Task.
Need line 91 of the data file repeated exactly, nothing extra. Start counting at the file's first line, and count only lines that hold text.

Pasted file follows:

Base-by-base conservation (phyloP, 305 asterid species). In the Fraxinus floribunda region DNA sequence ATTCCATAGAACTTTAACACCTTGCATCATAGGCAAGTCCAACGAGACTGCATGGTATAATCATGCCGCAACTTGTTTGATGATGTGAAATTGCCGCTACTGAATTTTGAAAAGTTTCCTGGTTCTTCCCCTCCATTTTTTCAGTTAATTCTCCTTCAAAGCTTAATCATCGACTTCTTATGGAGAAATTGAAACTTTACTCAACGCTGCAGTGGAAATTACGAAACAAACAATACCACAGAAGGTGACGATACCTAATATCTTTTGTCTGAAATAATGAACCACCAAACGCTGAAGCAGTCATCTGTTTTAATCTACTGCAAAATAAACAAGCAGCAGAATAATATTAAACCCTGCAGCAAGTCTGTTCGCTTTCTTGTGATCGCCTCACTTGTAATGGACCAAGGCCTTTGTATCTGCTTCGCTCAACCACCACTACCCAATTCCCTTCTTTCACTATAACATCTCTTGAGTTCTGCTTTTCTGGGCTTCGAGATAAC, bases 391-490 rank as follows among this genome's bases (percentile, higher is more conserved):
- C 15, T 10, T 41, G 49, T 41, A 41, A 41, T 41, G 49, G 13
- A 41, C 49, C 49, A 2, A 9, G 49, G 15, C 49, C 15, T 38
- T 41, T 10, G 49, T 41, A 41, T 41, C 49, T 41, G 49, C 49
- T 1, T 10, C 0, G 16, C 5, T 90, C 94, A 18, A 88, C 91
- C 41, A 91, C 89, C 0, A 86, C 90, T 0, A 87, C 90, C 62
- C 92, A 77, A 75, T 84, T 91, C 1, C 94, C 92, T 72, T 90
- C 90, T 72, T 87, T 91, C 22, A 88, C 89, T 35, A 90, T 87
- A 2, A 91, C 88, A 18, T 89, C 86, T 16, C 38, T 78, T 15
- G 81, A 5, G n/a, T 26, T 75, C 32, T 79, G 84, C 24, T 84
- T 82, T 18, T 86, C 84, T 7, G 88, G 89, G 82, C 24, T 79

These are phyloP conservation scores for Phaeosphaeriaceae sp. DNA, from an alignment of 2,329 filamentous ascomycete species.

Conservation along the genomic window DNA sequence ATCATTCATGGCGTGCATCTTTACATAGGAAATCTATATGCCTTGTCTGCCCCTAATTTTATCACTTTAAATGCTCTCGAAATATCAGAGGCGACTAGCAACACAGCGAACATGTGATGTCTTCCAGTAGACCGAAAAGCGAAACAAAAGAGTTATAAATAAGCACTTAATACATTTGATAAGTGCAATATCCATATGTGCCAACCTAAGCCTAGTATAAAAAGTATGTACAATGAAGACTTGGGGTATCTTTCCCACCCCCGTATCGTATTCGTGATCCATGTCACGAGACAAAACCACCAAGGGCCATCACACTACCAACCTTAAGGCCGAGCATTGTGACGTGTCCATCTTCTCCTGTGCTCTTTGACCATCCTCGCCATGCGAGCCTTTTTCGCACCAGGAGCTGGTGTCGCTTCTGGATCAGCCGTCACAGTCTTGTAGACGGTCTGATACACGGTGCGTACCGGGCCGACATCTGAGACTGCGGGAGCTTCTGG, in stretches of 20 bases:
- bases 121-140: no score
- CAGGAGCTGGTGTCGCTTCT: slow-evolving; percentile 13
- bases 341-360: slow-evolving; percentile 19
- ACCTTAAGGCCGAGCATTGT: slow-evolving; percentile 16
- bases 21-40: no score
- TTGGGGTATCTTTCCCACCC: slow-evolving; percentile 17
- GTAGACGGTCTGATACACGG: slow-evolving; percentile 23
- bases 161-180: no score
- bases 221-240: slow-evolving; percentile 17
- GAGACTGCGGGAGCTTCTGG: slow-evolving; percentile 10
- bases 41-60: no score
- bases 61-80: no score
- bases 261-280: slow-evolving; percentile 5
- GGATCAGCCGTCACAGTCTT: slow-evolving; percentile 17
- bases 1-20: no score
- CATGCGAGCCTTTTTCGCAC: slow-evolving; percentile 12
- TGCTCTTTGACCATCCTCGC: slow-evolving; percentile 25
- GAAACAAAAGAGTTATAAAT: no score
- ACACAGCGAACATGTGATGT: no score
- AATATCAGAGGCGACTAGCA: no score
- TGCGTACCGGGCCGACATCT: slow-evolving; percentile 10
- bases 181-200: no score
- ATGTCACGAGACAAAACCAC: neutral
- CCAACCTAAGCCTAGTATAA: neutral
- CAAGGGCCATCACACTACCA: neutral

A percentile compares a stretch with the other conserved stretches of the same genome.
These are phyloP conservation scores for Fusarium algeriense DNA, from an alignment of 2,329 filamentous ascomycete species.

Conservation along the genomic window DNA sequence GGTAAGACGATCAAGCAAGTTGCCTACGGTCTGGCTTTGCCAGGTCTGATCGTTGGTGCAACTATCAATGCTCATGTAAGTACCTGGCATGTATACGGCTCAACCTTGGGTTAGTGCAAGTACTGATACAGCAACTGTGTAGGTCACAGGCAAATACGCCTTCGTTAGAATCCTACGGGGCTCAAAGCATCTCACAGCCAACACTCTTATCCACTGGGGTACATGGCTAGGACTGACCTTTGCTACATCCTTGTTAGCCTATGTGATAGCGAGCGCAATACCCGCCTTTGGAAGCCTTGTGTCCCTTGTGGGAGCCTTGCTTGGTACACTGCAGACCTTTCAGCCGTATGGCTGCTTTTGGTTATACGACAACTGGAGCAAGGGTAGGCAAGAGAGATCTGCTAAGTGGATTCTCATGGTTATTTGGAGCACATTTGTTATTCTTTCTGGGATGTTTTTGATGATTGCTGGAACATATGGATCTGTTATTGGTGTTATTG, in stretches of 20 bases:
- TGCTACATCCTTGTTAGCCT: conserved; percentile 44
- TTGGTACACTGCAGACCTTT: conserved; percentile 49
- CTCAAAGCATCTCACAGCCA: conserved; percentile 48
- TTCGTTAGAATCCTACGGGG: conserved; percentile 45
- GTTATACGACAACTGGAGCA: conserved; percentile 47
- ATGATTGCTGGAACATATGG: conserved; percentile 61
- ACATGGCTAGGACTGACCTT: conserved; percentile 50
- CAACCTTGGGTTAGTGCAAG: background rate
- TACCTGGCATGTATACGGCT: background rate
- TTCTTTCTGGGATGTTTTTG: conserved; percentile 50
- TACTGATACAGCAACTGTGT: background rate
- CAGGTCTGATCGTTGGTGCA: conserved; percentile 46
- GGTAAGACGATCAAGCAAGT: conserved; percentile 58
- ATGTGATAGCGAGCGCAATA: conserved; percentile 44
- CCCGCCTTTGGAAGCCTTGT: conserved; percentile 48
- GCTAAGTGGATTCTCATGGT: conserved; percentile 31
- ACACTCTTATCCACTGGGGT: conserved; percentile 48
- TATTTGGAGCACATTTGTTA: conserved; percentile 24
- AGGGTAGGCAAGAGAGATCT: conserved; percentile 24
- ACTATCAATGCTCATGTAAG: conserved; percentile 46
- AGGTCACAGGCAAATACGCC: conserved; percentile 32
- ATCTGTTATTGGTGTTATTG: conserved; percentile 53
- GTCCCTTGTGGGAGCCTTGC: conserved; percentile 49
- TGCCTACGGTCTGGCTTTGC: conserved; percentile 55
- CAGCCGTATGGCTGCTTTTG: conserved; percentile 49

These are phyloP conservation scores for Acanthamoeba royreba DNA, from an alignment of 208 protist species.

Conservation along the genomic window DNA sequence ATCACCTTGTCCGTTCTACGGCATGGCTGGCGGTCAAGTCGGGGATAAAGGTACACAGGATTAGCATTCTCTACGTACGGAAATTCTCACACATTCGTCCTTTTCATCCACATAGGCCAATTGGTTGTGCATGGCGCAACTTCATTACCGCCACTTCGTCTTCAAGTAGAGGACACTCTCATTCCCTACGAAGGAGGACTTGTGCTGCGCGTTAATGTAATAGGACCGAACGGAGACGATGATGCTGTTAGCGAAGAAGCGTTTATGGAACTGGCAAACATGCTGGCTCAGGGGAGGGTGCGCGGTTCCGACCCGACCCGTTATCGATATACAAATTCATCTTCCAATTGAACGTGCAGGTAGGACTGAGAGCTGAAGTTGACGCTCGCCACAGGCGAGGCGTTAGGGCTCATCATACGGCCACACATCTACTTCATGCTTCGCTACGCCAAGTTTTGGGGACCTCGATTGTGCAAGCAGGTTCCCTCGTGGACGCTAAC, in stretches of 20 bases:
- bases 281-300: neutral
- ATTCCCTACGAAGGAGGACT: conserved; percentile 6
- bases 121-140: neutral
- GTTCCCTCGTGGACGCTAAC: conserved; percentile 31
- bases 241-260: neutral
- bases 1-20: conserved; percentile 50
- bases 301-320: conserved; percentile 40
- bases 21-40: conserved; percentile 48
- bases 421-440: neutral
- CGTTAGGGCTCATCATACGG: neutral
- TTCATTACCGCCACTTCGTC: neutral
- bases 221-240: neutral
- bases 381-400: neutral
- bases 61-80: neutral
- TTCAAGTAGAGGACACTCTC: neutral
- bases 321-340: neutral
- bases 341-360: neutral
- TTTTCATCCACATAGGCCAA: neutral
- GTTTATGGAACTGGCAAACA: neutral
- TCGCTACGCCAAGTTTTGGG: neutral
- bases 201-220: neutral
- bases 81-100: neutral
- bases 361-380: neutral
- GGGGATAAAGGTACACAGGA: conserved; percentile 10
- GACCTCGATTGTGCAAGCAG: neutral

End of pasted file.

- bases 361-380: neutral